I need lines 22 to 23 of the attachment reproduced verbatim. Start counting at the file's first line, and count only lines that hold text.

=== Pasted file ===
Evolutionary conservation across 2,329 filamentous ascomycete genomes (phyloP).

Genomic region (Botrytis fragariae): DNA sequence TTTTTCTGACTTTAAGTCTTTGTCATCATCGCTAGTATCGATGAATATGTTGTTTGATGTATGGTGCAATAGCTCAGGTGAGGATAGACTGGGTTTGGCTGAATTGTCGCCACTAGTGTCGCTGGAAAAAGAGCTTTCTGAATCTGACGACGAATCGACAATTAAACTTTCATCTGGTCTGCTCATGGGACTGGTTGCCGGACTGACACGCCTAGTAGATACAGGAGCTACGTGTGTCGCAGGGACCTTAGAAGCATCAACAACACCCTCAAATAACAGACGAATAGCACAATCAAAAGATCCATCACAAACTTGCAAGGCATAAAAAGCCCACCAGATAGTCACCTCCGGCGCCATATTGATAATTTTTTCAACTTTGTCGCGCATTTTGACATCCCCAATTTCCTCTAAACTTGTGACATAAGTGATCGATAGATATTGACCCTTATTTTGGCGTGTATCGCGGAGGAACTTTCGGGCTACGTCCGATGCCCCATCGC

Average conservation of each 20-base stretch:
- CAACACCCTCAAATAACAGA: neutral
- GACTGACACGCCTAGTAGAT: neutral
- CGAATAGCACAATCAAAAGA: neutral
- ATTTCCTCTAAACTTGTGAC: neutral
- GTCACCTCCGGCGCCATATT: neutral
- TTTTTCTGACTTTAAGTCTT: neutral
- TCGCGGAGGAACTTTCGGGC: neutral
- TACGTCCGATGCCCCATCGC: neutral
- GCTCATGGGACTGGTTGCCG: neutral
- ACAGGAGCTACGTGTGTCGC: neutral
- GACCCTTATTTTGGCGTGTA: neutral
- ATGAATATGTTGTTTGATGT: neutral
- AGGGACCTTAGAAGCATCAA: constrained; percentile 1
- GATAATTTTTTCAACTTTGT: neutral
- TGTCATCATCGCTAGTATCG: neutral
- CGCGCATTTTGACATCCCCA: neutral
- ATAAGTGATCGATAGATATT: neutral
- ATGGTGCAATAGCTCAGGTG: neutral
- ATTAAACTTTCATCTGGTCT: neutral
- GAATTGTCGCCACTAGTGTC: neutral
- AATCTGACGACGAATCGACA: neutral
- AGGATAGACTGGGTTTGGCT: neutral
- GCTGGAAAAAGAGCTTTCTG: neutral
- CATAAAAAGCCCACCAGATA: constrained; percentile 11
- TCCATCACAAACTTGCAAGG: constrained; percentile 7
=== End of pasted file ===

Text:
- ATTAAACTTTCATCTGGTCT: neutral
- GAATTGTCGCCACTAGTGTC: neutral